(3) BACK IN ACTION. After an 8-year break, Elizabeth Moon relaunched her Vatta’s War series in April with Cold Welcome.

(4) EMERGENCY BACKUP. “Justice League director Zack Snyder steps down due to family tragedy”. Joss Whedon comes off the bench to finish the picture.

Zack Snyder, who has acted as DC Comics’ directorial visionary on a number of its most ambitious film projects, is stepping down from Justice League due to a family tragedy. The news, announced in an interview published today by The Hollywood Reporter, means Snyder will be handing the reins over to Avengers director and writer Joss Whedon, who will ferry the project through its remaining post-production stage before its November 17th release later this year.

‘Justice League’ is now in Joss Whedon’s hands

Snyder, whose daughter committed suicide in March at the age of 20, admits that he originally misjudged how the loss would affect his work. “In my mind, I thought it was a cathartic thing to go back to work, to just bury myself and see if that was way through it,”Snyder told The Hollywood Reporter. “The demands of this job are pretty intense. It is all consuming. And in the last two months I’ve come to the realization…I’ve decided to take a step back from the movie to be with my family, be with my kids, who really need me. They are all having a hard time. I’m having a hard time.”

(5) DANCING IN THE SAND. A ballet adaptation of Dune will be performed August 4-6 by the Vaught Contemporary Ballet at the Baltimore Theater Project (45 West Preston Street, Baltimore, MD 21201):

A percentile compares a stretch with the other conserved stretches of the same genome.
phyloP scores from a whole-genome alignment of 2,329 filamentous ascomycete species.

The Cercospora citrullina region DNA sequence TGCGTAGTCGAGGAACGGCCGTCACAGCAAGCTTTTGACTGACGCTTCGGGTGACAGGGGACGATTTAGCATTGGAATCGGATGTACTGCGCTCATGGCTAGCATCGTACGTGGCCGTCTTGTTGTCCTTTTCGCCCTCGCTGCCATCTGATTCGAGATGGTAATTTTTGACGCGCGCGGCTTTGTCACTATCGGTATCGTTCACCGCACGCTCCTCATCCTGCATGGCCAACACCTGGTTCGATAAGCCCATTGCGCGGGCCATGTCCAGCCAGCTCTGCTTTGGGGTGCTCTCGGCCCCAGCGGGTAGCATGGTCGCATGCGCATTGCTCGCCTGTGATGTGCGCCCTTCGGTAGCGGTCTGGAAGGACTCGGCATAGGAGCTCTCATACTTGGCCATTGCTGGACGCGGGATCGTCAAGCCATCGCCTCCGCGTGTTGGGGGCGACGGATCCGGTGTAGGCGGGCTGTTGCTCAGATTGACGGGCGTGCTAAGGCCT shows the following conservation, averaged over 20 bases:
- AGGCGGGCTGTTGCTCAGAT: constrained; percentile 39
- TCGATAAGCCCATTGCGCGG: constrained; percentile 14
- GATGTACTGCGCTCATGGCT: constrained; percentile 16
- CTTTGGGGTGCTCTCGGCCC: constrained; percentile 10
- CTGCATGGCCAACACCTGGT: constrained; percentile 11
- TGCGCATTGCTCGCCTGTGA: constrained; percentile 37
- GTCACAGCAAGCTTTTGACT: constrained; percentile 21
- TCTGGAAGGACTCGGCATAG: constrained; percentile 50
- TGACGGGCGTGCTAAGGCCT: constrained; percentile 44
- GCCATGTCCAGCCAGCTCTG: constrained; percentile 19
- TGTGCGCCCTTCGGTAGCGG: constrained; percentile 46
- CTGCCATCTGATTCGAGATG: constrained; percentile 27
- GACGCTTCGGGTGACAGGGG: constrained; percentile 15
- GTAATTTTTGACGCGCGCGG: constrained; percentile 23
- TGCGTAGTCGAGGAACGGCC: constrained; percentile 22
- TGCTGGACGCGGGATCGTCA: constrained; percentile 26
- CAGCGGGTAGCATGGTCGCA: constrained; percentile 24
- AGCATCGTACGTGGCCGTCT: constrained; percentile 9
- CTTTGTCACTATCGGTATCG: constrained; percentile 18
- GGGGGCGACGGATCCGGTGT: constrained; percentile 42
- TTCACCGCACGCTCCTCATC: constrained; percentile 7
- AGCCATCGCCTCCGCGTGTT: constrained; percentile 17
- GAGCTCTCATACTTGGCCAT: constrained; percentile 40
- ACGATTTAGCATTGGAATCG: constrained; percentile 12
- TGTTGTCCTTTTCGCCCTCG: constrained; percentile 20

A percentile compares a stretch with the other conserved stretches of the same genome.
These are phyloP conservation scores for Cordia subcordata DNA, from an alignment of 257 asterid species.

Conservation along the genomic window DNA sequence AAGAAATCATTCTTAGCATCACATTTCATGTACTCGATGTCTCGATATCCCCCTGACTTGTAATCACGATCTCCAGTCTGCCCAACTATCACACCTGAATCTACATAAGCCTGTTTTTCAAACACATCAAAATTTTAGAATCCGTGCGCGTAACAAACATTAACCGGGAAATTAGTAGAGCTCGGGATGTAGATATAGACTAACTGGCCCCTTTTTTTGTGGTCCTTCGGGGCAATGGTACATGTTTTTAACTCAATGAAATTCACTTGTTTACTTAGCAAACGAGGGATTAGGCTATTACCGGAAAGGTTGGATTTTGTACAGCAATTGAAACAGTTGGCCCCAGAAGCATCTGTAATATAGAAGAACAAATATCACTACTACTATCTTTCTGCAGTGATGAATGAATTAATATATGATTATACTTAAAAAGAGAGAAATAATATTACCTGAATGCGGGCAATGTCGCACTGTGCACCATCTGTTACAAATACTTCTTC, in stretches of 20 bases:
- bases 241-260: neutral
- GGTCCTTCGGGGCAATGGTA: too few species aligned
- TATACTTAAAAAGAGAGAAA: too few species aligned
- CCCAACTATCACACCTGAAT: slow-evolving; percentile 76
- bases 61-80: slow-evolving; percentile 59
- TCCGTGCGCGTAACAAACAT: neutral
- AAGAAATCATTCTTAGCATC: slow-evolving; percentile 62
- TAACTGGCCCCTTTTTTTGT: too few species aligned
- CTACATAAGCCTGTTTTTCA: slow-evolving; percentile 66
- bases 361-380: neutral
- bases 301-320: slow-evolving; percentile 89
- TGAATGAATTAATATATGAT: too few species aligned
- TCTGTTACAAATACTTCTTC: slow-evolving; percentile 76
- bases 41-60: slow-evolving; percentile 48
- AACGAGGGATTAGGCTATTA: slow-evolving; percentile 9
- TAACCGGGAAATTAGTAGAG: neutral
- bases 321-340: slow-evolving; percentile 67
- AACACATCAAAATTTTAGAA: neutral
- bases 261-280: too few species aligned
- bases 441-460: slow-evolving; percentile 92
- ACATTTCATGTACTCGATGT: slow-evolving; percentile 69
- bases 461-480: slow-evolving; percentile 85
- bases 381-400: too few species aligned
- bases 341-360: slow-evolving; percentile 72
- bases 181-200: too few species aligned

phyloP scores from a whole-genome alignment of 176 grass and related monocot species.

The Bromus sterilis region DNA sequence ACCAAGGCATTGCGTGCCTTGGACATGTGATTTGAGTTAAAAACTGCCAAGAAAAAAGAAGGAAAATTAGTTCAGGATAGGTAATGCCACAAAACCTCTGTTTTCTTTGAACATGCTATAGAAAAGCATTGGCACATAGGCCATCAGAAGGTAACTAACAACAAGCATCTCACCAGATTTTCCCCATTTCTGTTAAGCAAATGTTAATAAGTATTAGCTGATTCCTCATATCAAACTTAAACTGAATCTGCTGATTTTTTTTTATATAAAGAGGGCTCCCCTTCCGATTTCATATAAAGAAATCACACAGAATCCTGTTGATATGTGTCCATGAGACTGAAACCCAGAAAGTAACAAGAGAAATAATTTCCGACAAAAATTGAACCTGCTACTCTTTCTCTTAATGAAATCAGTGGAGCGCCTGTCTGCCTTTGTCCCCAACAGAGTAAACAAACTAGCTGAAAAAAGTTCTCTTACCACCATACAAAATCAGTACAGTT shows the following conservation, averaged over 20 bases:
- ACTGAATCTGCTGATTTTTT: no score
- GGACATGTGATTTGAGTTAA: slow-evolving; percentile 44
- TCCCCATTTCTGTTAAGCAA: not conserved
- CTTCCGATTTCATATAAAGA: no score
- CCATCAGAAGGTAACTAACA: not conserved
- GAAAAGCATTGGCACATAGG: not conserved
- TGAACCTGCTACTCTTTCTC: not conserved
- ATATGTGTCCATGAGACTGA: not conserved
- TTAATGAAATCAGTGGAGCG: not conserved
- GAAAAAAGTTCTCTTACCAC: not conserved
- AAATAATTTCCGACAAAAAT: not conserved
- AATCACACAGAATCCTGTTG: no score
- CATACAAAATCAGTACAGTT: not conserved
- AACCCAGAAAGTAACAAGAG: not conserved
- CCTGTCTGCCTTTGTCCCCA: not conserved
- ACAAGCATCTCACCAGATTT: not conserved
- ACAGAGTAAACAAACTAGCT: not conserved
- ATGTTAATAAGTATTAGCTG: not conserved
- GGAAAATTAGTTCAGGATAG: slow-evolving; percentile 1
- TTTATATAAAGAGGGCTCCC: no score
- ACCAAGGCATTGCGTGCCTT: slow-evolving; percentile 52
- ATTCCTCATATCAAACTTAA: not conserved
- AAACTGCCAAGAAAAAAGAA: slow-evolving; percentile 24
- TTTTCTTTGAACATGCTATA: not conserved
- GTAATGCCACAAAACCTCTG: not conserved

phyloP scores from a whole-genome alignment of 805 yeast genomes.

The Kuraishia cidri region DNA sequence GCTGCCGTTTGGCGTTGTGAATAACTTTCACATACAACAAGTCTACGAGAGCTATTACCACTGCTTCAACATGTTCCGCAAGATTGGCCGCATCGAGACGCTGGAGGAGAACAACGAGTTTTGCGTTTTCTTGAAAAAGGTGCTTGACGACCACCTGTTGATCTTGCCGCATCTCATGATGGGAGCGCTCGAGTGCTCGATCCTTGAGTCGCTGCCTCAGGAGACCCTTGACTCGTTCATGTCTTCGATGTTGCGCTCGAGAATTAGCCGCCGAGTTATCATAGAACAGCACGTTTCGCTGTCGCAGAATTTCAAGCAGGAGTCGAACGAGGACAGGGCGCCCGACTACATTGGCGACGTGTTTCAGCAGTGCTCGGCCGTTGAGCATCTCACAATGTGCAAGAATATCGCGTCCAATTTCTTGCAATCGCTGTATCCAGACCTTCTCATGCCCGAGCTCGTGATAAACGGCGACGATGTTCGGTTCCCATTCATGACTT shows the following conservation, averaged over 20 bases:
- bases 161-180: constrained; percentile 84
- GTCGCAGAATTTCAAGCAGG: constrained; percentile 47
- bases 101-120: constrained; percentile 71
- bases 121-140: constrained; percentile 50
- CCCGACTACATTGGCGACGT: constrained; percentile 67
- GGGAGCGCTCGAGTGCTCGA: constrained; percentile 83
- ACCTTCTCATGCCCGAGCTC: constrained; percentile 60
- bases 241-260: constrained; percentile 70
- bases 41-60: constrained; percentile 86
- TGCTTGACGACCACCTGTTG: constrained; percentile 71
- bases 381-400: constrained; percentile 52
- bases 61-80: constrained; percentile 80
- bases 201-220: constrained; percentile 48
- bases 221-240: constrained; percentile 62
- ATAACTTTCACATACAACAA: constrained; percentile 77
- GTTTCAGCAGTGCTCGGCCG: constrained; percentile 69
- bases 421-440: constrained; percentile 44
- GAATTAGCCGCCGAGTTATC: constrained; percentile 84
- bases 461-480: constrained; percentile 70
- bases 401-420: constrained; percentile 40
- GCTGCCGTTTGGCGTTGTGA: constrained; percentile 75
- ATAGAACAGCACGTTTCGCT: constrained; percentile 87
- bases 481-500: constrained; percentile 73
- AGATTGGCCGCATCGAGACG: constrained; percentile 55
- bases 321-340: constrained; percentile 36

Frank Herbert’s 1965 novel, Dune, is widely recognized as the best selling science fiction novel of all time. It’s exploration of politics, religion, sexism and ecology set against an interstellar backdrop allows the reader a reflection on the human condition in the modern era. Herbert’s Fremen of Arrakis provide a counterpoint to a culture consumed by avarice — the desire for melange.

Join us as we depict Herbert’s illustrative words through the art of ballet. Movement will be on full display in its varied definitions as we follow Paul Atreides in his rise to power as both royalty and the prophet of the Fremen.

Keep track of the event on Facebook.

(6) GO GO GO. I don’t pronounce it, I just report it. “Google’s AlphaGo AI defeats world Go number one Ke Jie”The Verge has the story.

Google’s AI AlphaGo has done it again: it’s defeated Ke Jie, the world’s number one Go player, in the first game of a three-part match. AlphaGo shot to prominence a little over a year ago after beating Korean legend Lee Se-dol 4-1 in one of the most potent demonstrations of the power of artificial intelligence to date. And its defeat of Ke shows that it was only getting started.